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"Multifunctional tendon-mimetic hydrogels", a paper in Science Advances

Dr Lizhi Xu of Department of Mechanical Engineering and his team had worked on the research for the topic “Multifunctional tendon-mimetic hydrogels”. The research was recently published by Science Advances on February 17, 2023.

Details of the publication:

Multifunctional tendon-mimetic hydrogels

MINGZE SUN, HEGENG LI, YONG HOU, NAN HUANG, XINGYU XIA, HENGJIA ZHU, QIN XU, YUAN LIN, and LIZHI XU, Article in Science Advances,

Abstract:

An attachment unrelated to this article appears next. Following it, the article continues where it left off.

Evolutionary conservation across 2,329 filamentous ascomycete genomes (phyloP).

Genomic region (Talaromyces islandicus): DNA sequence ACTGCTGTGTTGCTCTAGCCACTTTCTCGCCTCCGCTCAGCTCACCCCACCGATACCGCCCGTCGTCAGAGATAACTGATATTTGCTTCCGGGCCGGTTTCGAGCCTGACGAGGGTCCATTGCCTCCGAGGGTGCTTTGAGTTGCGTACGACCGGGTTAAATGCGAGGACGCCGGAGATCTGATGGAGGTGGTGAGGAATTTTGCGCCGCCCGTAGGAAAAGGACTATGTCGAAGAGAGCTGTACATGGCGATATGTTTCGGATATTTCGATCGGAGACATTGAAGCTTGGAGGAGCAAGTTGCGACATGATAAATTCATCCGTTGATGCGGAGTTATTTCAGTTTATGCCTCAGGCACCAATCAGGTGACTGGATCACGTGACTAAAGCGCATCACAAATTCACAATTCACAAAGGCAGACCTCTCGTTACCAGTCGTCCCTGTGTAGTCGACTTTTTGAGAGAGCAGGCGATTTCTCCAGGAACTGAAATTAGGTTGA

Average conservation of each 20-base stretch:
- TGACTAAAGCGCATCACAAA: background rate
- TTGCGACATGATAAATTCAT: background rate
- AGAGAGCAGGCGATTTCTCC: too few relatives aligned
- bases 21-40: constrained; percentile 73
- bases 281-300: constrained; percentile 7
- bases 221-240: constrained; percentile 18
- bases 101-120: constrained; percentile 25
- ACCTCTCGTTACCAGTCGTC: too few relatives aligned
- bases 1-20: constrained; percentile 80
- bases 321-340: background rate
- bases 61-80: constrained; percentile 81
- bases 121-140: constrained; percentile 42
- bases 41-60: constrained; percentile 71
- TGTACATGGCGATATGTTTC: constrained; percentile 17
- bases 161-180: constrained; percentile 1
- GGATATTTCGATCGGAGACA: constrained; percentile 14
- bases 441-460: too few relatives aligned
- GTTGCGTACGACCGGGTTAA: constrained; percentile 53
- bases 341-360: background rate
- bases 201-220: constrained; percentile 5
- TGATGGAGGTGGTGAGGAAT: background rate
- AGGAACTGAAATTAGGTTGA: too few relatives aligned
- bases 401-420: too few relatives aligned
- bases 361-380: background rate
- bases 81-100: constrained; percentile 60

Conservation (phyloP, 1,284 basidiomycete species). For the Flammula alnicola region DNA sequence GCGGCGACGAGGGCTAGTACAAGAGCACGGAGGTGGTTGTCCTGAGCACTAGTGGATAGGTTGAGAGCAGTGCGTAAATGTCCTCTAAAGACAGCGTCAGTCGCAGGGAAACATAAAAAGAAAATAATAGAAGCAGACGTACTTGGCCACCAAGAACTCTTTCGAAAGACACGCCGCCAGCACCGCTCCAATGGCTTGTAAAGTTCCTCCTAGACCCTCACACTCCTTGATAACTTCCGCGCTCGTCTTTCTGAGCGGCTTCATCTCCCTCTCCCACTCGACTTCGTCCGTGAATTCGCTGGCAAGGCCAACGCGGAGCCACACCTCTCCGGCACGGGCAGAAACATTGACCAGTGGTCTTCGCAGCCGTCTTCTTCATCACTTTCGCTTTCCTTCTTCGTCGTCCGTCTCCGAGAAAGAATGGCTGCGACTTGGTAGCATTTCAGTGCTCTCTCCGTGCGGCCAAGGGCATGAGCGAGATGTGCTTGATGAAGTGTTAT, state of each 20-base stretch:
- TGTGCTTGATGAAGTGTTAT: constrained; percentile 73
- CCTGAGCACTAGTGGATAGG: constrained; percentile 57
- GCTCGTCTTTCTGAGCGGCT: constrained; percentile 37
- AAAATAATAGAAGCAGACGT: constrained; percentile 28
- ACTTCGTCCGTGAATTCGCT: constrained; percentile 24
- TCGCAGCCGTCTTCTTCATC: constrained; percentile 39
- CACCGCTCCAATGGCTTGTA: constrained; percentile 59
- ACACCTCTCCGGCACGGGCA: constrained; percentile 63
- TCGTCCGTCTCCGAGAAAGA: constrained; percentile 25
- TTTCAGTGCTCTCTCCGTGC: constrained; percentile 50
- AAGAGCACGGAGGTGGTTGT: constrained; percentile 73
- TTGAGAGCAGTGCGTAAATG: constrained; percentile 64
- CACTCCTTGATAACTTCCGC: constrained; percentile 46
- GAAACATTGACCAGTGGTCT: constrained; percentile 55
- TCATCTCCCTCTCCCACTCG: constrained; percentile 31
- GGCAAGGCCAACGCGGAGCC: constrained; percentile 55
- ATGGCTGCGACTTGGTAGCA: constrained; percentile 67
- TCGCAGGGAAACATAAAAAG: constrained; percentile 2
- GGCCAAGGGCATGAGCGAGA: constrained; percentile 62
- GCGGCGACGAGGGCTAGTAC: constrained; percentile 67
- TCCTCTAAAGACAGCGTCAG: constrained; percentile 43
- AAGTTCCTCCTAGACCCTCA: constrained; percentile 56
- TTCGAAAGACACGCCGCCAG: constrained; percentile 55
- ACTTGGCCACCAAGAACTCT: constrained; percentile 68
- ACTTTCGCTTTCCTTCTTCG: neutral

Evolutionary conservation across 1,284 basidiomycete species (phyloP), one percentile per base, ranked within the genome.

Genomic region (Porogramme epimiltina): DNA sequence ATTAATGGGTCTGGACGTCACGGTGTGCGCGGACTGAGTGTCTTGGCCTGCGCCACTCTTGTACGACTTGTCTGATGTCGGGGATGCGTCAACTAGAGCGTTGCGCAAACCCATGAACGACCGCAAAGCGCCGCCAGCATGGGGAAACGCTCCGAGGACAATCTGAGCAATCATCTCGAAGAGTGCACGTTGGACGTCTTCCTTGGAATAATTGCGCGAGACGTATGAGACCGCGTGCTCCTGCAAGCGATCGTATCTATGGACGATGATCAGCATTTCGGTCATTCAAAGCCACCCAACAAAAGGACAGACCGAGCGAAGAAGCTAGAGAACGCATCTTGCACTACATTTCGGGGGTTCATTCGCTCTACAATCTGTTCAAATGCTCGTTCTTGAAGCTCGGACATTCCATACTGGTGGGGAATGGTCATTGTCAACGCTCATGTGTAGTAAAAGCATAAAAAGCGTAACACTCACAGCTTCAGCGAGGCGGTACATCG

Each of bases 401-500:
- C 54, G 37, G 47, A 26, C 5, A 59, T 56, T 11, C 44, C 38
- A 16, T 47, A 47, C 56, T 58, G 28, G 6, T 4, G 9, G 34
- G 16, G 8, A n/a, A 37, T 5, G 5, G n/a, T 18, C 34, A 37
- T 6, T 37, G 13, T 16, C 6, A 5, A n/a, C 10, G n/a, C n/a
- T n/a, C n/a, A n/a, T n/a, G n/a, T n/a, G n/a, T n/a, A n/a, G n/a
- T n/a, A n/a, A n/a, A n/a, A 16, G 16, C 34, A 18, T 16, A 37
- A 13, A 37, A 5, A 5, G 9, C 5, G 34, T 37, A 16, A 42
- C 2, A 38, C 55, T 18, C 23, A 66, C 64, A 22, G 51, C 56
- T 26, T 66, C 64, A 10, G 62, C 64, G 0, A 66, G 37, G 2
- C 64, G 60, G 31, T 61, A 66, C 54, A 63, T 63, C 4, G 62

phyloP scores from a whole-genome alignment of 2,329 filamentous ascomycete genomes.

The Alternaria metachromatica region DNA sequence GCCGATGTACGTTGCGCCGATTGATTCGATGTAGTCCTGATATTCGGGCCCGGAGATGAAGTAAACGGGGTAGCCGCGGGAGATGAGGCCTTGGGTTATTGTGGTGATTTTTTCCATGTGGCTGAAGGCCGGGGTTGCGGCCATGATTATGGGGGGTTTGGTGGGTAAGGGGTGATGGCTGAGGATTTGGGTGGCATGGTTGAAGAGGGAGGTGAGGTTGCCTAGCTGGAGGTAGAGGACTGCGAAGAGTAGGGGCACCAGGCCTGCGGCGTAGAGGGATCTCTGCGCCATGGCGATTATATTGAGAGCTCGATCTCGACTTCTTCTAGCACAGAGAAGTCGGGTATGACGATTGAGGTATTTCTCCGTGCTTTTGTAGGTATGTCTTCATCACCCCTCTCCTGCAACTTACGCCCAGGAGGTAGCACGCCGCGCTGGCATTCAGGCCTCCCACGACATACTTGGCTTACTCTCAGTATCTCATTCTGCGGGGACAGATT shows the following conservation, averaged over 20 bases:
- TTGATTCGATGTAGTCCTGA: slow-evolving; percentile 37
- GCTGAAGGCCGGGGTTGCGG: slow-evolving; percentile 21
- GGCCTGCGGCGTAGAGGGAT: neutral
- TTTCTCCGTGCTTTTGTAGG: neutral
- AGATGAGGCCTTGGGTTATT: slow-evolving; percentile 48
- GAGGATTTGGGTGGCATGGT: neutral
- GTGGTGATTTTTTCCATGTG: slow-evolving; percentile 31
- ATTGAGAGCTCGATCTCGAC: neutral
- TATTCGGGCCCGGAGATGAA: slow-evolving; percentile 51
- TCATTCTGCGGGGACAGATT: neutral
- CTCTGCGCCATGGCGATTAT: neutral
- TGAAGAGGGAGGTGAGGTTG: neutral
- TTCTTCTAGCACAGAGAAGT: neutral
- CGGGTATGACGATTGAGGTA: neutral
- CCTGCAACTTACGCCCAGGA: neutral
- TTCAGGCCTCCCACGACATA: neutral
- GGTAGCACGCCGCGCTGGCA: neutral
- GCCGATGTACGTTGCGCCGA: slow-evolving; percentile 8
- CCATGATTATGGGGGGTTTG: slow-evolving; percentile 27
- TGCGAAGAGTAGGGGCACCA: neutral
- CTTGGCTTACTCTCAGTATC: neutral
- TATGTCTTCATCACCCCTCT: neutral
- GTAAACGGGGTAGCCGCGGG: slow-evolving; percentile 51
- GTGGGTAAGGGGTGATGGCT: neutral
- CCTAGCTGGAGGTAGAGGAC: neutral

We report multifunctional tendon-mimetic hydrogels constructed from anisotropic assembly of aramid nanofiber composites. The stiff nanofibers and soft polyvinyl alcohol in these anisotropic composite hydrogels (ACHs) mimic the structural interplay between aligned collagen fibers and proteoglycans in tendons. The ACHs exhibit a high modulus of ~1.1 GPa, strength of ~72 MPa, fracture toughness of 7333 J/m2, and many additional characteristics matching those of natural tendons, which was not achieved with previous synthetic hydrogels. The surfaces of ACHs were functionalized with bioactive molecules to present biophysical cues for the modulation of morphology, phenotypes, and other behaviors of attached cells. Moreover, soft bioelectronic components can be integrated on ACHs, enabling in situ sensing of various physiological parameters. The outstanding mechanics and functionality of these tendon mimetics suggest their further applications in advanced tissue engineering, implantable prosthetics, human-machine interactions, and other technologies.



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